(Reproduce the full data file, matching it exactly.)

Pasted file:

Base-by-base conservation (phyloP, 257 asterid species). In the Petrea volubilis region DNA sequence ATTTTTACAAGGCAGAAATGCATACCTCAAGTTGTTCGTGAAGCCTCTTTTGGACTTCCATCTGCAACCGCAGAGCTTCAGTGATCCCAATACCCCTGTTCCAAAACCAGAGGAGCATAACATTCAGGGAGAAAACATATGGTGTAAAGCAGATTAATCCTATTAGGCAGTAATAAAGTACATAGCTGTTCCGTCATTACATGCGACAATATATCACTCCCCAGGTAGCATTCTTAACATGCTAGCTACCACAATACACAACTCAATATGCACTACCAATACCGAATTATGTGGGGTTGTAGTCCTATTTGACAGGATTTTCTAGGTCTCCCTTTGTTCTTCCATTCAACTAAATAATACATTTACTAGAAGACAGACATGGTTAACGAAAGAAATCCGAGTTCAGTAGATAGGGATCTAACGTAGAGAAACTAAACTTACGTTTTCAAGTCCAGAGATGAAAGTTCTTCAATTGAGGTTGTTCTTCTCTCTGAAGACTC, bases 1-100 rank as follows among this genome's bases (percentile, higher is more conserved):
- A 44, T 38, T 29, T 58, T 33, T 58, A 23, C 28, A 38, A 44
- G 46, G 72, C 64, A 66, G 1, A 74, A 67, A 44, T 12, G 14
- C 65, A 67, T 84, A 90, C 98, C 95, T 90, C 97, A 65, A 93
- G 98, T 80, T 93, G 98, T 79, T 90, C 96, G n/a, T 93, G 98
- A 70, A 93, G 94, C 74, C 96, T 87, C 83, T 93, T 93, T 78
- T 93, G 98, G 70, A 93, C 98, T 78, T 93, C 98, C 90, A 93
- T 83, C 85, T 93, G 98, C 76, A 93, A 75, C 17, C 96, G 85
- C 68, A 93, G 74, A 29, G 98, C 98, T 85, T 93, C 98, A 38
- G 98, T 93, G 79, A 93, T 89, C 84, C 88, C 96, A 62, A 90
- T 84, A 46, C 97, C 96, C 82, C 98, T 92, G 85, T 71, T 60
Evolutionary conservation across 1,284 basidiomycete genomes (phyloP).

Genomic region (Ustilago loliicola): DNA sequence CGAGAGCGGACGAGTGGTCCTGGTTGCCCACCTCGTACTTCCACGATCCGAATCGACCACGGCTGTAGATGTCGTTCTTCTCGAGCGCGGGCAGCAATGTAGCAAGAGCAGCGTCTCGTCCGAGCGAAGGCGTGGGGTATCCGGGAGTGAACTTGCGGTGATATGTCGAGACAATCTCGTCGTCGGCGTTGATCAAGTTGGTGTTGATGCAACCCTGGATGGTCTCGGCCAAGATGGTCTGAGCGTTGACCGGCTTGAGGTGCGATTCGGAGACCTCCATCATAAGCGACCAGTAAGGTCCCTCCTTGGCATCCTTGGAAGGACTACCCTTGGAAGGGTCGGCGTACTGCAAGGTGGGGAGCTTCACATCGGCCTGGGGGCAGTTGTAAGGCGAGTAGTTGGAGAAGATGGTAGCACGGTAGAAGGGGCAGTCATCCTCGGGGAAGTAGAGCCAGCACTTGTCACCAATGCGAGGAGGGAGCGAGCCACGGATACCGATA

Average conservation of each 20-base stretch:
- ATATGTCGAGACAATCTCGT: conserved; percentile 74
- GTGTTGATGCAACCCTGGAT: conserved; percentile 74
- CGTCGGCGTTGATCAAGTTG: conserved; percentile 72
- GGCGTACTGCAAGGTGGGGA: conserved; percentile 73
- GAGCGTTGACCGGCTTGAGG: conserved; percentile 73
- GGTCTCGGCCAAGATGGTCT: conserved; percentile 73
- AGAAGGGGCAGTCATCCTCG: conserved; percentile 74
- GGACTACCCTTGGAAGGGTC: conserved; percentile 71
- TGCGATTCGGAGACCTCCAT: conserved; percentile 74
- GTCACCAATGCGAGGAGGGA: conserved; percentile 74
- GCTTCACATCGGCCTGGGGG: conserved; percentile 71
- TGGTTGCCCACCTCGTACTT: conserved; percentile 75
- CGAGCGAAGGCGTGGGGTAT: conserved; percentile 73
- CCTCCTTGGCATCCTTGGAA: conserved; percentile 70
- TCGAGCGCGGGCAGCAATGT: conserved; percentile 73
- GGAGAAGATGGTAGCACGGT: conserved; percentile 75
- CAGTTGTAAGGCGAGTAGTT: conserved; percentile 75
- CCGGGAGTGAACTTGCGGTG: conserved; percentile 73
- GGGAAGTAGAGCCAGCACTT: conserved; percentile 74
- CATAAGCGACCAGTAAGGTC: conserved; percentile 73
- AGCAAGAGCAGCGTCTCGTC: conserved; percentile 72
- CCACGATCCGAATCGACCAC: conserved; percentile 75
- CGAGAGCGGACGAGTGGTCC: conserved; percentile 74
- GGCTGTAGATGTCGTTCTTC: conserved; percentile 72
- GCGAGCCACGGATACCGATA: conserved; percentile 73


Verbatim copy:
Base-by-base conservation (phyloP, 257 asterid species). In the Petrea volubilis region DNA sequence ATTTTTACAAGGCAGAAATGCATACCTCAAGTTGTTCGTGAAGCCTCTTTTGGACTTCCATCTGCAACCGCAGAGCTTCAGTGATCCCAATACCCCTGTTCCAAAACCAGAGGAGCATAACATTCAGGGAGAAAACATATGGTGTAAAGCAGATTAATCCTATTAGGCAGTAATAAAGTACATAGCTGTTCCGTCATTACATGCGACAATATATCACTCCCCAGGTAGCATTCTTAACATGCTAGCTACCACAATACACAACTCAATATGCACTACCAATACCGAATTATGTGGGGTTGTAGTCCTATTTGACAGGATTTTCTAGGTCTCCCTTTGTTCTTCCATTCAACTAAATAATACATTTACTAGAAGACAGACATGGTTAACGAAAGAAATCCGAGTTCAGTAGATAGGGATCTAACGTAGAGAAACTAAACTTACGTTTTCAAGTCCAGAGATGAAAGTTCTTCAATTGAGGTTGTTCTTCTCTCTGAAGACTC, bases 1-100 rank as follows among this genome's bases (percentile, higher is more conserved):
- A 44, T 38, T 29, T 58, T 33, T 58, A 23, C 28, A 38, A 44
- G 46, G 72, C 64, A 66, G 1, A 74, A 67, A 44, T 12, G 14
- C 65, A 67, T 84, A 90, C 98, C 95, T 90, C 97, A 65, A 93
- G 98, T 80, T 93, G 98, T 79, T 90, C 96, G n/a, T 93, G 98
- A 70, A 93, G 94, C 74, C 96, T 87, C 83, T 93, T 93, T 78
- T 93, G 98, G 70, A 93, C 98, T 78, T 93, C 98, C 90, A 93
- T 83, C 85, T 93, G 98, C 76, A 93, A 75, C 17, C 96, G 85
- C 68, A 93, G 74, A 29, G 98, C 98, T 85, T 93, C 98, A 38
- G 98, T 93, G 79, A 93, T 89, C 84, C 88, C 96, A 62, A 90
- T 84, A 46, C 97, C 96, C 82, C 98, T 92, G 85, T 71, T 60
Evolutionary conservation across 1,284 basidiomycete genomes (phyloP).

Genomic region (Ustilago loliicola): DNA sequence CGAGAGCGGACGAGTGGTCCTGGTTGCCCACCTCGTACTTCCACGATCCGAATCGACCACGGCTGTAGATGTCGTTCTTCTCGAGCGCGGGCAGCAATGTAGCAAGAGCAGCGTCTCGTCCGAGCGAAGGCGTGGGGTATCCGGGAGTGAACTTGCGGTGATATGTCGAGACAATCTCGTCGTCGGCGTTGATCAAGTTGGTGTTGATGCAACCCTGGATGGTCTCGGCCAAGATGGTCTGAGCGTTGACCGGCTTGAGGTGCGATTCGGAGACCTCCATCATAAGCGACCAGTAAGGTCCCTCCTTGGCATCCTTGGAAGGACTACCCTTGGAAGGGTCGGCGTACTGCAAGGTGGGGAGCTTCACATCGGCCTGGGGGCAGTTGTAAGGCGAGTAGTTGGAGAAGATGGTAGCACGGTAGAAGGGGCAGTCATCCTCGGGGAAGTAGAGCCAGCACTTGTCACCAATGCGAGGAGGGAGCGAGCCACGGATACCGATA

Average conservation of each 20-base stretch:
- ATATGTCGAGACAATCTCGT: conserved; percentile 74
- GTGTTGATGCAACCCTGGAT: conserved; percentile 74
- CGTCGGCGTTGATCAAGTTG: conserved; percentile 72
- GGCGTACTGCAAGGTGGGGA: conserved; percentile 73
- GAGCGTTGACCGGCTTGAGG: conserved; percentile 73
- GGTCTCGGCCAAGATGGTCT: conserved; percentile 73
- AGAAGGGGCAGTCATCCTCG: conserved; percentile 74
- GGACTACCCTTGGAAGGGTC: conserved; percentile 71
- TGCGATTCGGAGACCTCCAT: conserved; percentile 74
- GTCACCAATGCGAGGAGGGA: conserved; percentile 74
- GCTTCACATCGGCCTGGGGG: conserved; percentile 71
- TGGTTGCCCACCTCGTACTT: conserved; percentile 75
- CGAGCGAAGGCGTGGGGTAT: conserved; percentile 73
- CCTCCTTGGCATCCTTGGAA: conserved; percentile 70
- TCGAGCGCGGGCAGCAATGT: conserved; percentile 73
- GGAGAAGATGGTAGCACGGT: conserved; percentile 75
- CAGTTGTAAGGCGAGTAGTT: conserved; percentile 75
- CCGGGAGTGAACTTGCGGTG: conserved; percentile 73
- GGGAAGTAGAGCCAGCACTT: conserved; percentile 74
- CATAAGCGACCAGTAAGGTC: conserved; percentile 73
- AGCAAGAGCAGCGTCTCGTC: conserved; percentile 72
- CCACGATCCGAATCGACCAC: conserved; percentile 75
- CGAGAGCGGACGAGTGGTCC: conserved; percentile 74
- GGCTGTAGATGTCGTTCTTC: conserved; percentile 72
- GCGAGCCACGGATACCGATA: conserved; percentile 73